David and Laura Kelly knew adopting a pair of daughters, Nikki and Karah, from Russia would produce a unique set of challenges. Those challenges were compounded by an injury to the youngest of the pair, Karah.
In a Siberian hospital, a nurse left a tourniquet on Karah's left arm after placing an intravenous (IV) catheter in the top of her hand when she was 10 months old. This cut off blood supply long enough that her middle finger and parts of her wrist had to be amputated.
The injury and resulting surgeries left Karah's forearm scarred and thin and her hand curled and bent toward her forearm. Her parents waited intervene until they knew what Karah wanted. When she asked Karah, Laura received a definite response.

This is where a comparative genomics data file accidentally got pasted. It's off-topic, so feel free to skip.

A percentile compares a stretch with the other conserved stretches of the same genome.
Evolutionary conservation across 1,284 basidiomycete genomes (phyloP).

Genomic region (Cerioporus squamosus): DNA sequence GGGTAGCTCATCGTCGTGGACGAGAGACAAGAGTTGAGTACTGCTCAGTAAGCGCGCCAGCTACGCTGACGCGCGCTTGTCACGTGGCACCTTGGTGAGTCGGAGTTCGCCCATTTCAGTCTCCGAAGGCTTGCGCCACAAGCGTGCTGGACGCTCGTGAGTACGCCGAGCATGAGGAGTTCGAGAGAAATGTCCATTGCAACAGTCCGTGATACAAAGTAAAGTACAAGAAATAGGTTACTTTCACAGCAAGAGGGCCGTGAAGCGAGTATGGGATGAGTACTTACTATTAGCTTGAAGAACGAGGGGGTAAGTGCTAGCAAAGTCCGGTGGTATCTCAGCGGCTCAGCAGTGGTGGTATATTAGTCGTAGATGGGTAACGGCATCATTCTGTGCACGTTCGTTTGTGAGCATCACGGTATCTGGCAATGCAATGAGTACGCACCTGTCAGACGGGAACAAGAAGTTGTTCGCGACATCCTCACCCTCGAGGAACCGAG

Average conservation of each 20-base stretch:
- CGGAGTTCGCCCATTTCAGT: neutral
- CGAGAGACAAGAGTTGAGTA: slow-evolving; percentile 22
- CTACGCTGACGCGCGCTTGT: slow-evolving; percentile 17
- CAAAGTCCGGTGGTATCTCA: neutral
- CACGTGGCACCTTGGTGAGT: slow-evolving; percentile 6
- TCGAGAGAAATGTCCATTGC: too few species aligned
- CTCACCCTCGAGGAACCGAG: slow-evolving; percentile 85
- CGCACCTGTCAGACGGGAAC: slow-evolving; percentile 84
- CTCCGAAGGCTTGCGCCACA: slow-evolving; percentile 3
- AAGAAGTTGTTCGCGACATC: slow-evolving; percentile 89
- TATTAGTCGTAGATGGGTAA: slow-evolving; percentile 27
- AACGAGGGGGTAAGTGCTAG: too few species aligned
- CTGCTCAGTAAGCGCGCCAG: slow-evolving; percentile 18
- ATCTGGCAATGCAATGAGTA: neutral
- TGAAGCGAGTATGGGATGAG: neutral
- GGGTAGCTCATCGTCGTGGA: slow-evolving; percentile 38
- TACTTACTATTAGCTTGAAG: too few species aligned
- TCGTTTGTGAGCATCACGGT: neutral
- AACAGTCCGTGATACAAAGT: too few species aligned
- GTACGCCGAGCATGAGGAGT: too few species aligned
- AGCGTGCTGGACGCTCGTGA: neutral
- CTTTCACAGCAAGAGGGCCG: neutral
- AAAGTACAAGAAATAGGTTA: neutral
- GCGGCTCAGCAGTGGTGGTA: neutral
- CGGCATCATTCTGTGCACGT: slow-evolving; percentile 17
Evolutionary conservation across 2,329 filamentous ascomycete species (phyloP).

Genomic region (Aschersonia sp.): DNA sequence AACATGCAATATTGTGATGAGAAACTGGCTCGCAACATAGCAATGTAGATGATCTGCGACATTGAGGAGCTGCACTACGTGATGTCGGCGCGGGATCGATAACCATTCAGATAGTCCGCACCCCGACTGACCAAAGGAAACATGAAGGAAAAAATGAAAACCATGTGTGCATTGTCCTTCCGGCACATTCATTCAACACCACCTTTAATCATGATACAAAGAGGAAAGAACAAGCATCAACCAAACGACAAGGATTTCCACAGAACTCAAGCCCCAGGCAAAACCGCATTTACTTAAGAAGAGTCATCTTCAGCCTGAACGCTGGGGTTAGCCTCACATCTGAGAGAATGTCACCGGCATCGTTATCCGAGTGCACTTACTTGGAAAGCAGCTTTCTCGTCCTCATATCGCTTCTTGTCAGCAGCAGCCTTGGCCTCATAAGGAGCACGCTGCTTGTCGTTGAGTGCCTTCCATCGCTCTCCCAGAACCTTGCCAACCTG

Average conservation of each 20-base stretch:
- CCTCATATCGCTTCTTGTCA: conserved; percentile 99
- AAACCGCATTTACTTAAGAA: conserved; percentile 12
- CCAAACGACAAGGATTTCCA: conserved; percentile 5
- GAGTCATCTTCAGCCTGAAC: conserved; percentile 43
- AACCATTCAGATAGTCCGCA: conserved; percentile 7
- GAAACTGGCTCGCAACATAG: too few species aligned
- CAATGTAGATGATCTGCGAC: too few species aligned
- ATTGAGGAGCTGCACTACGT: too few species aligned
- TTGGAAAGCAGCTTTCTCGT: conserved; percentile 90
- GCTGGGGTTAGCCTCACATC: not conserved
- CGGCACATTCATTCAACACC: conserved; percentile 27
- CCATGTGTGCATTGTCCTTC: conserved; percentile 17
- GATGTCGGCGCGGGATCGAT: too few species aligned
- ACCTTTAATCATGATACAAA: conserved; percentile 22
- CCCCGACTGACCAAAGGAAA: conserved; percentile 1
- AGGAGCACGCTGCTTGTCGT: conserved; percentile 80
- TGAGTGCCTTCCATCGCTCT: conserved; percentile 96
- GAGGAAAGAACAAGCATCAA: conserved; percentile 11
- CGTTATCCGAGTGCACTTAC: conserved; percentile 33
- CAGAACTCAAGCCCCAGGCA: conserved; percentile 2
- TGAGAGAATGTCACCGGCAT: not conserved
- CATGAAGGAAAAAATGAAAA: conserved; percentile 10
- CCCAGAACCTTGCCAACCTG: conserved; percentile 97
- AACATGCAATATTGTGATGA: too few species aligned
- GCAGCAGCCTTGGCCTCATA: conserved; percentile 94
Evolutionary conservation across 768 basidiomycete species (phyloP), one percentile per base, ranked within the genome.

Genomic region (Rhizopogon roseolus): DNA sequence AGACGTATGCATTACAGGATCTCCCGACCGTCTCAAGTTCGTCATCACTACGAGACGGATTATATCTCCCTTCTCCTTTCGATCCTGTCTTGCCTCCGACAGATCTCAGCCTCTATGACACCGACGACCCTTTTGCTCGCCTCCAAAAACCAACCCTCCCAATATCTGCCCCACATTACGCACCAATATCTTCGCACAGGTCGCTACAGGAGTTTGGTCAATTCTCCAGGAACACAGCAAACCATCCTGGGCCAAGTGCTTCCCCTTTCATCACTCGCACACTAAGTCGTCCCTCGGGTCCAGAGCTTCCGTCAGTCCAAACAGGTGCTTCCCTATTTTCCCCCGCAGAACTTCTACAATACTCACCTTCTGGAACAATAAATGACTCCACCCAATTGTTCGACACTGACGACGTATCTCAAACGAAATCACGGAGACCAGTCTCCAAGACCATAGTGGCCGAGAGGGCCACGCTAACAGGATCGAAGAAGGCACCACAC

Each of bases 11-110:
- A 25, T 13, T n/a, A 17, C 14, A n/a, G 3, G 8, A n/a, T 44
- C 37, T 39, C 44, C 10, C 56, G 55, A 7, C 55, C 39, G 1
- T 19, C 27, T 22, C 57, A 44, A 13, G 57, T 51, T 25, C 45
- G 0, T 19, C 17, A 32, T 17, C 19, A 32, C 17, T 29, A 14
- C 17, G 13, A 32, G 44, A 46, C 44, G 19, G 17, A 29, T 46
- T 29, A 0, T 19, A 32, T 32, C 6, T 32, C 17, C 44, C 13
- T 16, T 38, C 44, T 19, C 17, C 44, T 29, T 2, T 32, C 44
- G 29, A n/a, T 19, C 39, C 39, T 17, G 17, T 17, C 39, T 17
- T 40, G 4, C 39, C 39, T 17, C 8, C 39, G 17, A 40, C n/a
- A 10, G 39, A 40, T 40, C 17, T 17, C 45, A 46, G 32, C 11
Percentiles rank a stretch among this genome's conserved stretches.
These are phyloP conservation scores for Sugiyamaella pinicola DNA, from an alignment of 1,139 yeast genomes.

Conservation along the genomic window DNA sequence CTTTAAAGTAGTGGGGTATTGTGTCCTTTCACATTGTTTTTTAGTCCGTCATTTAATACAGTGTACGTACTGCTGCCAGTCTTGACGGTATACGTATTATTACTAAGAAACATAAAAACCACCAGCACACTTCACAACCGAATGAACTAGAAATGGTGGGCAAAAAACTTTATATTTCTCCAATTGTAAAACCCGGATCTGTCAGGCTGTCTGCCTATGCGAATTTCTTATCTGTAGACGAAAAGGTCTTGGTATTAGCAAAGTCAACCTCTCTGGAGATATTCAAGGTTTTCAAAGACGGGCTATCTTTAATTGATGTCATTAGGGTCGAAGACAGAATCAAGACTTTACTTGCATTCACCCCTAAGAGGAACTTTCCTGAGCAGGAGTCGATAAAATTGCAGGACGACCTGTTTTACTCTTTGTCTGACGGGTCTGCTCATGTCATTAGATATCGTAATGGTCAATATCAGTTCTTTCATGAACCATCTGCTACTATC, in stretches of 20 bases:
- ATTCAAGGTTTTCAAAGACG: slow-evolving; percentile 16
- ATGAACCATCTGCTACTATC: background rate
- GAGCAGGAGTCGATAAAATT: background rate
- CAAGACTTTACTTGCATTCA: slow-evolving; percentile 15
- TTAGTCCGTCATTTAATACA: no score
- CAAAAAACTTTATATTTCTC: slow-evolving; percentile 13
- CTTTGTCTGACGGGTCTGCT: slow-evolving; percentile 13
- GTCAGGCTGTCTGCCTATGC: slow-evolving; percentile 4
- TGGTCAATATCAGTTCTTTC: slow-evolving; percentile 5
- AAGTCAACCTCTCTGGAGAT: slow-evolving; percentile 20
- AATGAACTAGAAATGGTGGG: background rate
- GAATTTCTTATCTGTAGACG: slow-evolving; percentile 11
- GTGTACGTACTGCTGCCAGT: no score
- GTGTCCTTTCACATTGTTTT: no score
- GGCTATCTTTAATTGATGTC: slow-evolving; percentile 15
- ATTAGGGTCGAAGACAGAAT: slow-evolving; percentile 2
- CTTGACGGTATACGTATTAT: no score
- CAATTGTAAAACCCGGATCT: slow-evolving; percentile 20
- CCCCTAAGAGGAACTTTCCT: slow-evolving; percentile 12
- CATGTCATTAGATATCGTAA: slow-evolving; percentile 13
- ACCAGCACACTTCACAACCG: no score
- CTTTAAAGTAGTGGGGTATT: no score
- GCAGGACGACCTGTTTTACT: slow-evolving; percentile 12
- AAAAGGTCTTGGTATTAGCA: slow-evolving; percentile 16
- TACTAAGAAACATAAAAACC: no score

"I drew a picture of her hand how it is curled up and another of her hand flat," Laura said. "I asked her which hand she wanted, and she said 'flat' enthusiastically."
When the family lived near Philadelphia, Karah had surgery to remove most of the scar tissue in her hand and to graft on new skin. After they moved to Atlanta nine years ago, they started searching for other options.
"Children's came up because Karah went online and did one of her own searches," Laura said. "She sent me an email out of the blue to check this website out and that she wanted to talk about getting her hand improved."